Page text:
Today’s state of play 237 planets in 203 systems, Oct 1995 – 20-Aug-2007 from “Doppler wobble” searches. 25 multiple systems 24 transiting systems, 19 from transit searches 4 microlensing planets (more distant!) Recipe as long as building Jupiters Ingredients: 10 Earth masses of ice-coated dust particles Lots of gas (mostly hydrogen) Method: Allow dust & ice to coagulate Allow solid core to sweep up gas Leave to cool as long as 5 billion years Common problems: Tidal gaps starve planet of gas. Gas accretion takes tens of millions of years, longer than lifetime of disc. Migrating planets spiral into star. Numerical simulation by Pawel Artymowicz, Stockholm. Tip of the iceberg Left panel: Core accretion+migration simulation by Ida & Lin (2004), showing gas giants, ice giants, rocky planets. Right panel: Radial-velocity discoveries so far.

Iron abundance in addition to planet as long as mation Eccentric Orbits Planet-planet interactions Eccentricity pumping Small planets ejected Tidal circularisation Unclear why.

Other planet-building recipes If disk cools efficiently by infrared radiation, fragments can collapse spontaneously to as long as m “instant planets”. Several dozen planets as long as m in addition to interact. Numerical simulation by Ken Rice, University of St Andrews. Other planet-building recipes If disk cools efficiently by infrared radiation, fragments can collapse spontaneously to as long as m “instant planets”. Several dozen planets as long as m in addition to interact. Smaller planets get ejected from system. One “big fish” survives in an eccentric orbit. Problems: Hard to get multiple, smaller planets to survive in near circular orbits. Lessons from Doppler Wobbles > 5% of Sun-like stars host a Jupiter Metallicity matters Orbits differ from Solar System wide range of orbit radii ( P > 2d ) wide range of eccentricities New processes Migration – spiral-in eccentricity pumping ejection What sort of planets are the hot Jupiters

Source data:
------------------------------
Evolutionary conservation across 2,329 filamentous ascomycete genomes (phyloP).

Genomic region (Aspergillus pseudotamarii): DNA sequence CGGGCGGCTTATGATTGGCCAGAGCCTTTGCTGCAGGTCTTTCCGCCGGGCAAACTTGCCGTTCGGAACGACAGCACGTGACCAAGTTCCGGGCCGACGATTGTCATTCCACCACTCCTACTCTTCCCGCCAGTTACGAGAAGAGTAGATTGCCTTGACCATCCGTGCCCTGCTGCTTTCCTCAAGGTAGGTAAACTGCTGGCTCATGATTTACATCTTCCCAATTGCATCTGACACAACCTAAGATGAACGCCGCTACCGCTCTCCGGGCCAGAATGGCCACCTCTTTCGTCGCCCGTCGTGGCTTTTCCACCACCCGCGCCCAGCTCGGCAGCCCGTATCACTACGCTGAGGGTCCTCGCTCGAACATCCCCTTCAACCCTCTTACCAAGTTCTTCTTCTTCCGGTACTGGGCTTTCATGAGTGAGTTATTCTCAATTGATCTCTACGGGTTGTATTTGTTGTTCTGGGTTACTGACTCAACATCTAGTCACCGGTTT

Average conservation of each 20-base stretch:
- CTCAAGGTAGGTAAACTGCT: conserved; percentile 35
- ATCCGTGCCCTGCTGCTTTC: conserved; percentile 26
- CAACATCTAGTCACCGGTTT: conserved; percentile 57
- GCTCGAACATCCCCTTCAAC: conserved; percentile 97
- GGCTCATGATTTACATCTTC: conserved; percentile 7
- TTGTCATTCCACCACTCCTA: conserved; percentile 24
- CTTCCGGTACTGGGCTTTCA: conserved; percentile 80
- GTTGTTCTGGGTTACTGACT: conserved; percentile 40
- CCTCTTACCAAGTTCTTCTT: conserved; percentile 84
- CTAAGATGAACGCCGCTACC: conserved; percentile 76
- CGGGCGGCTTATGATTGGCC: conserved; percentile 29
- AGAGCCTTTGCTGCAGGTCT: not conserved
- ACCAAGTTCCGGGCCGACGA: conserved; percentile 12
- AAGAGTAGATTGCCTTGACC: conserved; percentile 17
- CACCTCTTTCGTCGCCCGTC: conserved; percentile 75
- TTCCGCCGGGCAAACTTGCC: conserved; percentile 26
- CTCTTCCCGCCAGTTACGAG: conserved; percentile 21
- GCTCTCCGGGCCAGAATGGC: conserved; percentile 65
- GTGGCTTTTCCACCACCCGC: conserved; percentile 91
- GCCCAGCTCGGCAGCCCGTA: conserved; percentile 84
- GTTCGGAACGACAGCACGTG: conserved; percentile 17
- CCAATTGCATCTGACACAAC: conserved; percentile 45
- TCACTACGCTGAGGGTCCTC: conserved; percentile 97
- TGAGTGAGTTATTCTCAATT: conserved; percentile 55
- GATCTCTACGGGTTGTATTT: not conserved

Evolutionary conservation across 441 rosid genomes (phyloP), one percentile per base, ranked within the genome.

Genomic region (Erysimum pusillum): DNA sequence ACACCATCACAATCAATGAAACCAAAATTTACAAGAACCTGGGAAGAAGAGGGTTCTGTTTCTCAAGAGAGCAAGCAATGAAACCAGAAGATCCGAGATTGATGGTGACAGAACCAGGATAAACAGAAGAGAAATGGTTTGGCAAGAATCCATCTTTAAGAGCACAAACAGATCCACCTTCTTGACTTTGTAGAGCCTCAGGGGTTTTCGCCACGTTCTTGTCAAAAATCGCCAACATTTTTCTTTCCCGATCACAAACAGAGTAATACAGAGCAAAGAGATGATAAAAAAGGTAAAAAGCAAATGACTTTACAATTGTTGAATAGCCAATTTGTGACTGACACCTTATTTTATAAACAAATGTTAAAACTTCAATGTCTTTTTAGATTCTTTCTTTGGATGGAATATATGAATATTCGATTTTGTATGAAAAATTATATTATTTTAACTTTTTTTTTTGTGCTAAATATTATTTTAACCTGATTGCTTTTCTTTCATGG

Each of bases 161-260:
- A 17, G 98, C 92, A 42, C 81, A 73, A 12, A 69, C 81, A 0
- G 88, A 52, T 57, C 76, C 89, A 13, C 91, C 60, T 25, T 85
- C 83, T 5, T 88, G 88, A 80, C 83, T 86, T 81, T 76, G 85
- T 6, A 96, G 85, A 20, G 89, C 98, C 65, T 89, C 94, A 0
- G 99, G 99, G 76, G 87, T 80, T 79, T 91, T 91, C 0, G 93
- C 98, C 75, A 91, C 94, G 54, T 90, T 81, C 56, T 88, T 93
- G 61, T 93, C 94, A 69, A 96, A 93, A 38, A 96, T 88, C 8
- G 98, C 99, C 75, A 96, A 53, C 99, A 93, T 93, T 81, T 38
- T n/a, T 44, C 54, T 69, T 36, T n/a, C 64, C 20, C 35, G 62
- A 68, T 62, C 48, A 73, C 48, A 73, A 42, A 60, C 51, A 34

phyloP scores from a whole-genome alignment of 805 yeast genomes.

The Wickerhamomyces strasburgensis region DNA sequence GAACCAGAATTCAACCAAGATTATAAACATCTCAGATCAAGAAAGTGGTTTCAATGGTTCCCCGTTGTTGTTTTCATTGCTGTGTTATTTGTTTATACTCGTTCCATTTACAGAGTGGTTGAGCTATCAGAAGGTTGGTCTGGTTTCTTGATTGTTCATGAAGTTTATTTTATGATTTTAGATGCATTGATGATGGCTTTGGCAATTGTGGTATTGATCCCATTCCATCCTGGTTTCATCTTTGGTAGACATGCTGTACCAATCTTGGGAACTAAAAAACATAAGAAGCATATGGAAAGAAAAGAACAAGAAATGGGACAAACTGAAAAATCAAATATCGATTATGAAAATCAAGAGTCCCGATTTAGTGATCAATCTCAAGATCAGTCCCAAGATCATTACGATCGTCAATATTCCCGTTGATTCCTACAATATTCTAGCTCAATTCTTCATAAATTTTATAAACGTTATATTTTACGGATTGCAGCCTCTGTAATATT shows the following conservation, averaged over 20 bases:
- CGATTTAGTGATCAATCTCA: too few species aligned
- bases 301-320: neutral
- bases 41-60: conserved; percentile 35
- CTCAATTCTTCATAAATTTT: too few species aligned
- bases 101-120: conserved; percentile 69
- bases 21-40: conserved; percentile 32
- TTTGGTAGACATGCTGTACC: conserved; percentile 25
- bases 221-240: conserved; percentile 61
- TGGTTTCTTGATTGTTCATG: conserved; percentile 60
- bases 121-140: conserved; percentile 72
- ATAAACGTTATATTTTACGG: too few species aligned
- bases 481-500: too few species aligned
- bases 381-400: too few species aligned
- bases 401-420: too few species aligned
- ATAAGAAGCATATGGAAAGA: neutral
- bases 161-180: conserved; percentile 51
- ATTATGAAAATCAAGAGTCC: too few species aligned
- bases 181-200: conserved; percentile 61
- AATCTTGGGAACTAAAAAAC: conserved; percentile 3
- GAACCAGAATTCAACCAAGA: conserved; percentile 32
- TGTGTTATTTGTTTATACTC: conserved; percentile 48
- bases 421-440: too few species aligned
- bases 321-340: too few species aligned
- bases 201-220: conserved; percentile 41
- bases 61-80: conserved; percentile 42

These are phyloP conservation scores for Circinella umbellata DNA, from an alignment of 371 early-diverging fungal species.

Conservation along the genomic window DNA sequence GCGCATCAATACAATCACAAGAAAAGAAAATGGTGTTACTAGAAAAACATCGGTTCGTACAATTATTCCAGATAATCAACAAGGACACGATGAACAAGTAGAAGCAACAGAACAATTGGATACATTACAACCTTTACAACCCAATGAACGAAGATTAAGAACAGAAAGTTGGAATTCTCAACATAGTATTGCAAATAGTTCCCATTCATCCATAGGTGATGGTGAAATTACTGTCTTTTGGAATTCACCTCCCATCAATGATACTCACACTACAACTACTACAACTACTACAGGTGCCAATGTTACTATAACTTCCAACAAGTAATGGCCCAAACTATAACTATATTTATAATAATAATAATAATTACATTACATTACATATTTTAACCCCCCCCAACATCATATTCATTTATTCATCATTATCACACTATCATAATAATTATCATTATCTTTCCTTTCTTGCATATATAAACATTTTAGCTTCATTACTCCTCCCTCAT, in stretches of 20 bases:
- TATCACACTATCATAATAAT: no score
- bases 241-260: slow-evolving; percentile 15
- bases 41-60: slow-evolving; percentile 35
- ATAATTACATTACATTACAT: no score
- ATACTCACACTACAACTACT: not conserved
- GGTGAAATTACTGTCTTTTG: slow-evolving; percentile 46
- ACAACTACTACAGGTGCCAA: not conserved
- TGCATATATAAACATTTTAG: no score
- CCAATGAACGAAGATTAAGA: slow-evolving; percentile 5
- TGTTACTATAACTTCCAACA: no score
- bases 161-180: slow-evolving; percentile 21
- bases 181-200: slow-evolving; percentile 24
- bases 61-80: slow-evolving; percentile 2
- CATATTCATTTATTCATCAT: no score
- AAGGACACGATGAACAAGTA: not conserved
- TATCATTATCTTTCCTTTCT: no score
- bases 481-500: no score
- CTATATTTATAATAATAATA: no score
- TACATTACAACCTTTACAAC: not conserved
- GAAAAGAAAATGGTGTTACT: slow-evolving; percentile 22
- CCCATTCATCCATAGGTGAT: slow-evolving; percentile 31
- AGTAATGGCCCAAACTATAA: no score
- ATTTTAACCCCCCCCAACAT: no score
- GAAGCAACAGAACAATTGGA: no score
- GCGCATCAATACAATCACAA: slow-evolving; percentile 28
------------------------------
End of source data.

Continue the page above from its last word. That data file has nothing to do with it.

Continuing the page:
1.6% Transit Lightcurves SuperWASP hardware Pollacco et al 2006, PASP 118, 1407 Lenses Canon 200mm f/1.8 Aperture 11.1 cm CCD Detector 2048 x 2048 thinned e2v (Andor, Belfast) 13.5×13.5 micron pixels Field of View 7.8 x 7.8 degrees 13.7 arcsec/pixel Mount OMI/Torus robotic mount Operating Temperature –50 ºC 3-stage Peltier Cooling